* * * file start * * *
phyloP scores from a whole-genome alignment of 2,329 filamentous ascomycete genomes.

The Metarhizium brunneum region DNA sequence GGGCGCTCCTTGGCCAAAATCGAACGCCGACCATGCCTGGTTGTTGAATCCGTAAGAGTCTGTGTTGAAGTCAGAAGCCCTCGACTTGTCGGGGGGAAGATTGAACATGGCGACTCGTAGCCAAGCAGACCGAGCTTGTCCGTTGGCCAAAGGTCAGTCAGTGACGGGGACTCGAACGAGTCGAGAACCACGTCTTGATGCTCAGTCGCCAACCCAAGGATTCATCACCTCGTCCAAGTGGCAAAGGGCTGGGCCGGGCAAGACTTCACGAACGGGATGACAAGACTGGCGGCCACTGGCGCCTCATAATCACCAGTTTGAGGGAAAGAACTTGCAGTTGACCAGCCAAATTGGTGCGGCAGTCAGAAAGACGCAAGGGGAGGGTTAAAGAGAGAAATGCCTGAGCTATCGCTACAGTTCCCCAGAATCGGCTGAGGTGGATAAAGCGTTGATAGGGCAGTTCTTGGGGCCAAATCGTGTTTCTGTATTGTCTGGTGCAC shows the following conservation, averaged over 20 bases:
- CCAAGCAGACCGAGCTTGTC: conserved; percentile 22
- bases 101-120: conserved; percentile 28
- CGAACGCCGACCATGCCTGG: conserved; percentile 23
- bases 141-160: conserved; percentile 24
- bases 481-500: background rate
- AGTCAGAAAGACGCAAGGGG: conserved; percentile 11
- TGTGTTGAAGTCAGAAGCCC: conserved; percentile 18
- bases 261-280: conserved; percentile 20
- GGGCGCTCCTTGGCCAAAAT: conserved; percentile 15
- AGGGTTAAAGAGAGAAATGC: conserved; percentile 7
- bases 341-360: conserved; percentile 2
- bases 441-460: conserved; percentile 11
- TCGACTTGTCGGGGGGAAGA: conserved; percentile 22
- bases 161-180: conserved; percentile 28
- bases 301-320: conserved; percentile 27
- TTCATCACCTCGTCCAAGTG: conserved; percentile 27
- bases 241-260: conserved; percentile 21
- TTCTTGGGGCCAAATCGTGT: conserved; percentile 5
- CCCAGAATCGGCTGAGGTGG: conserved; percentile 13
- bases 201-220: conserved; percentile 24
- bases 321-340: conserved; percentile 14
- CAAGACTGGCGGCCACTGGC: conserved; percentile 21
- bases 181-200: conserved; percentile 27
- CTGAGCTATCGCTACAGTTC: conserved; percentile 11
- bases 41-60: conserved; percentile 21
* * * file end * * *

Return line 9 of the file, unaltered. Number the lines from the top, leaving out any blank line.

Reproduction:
- TGTGTTGAAGTCAGAAGCCC: conserved; percentile 18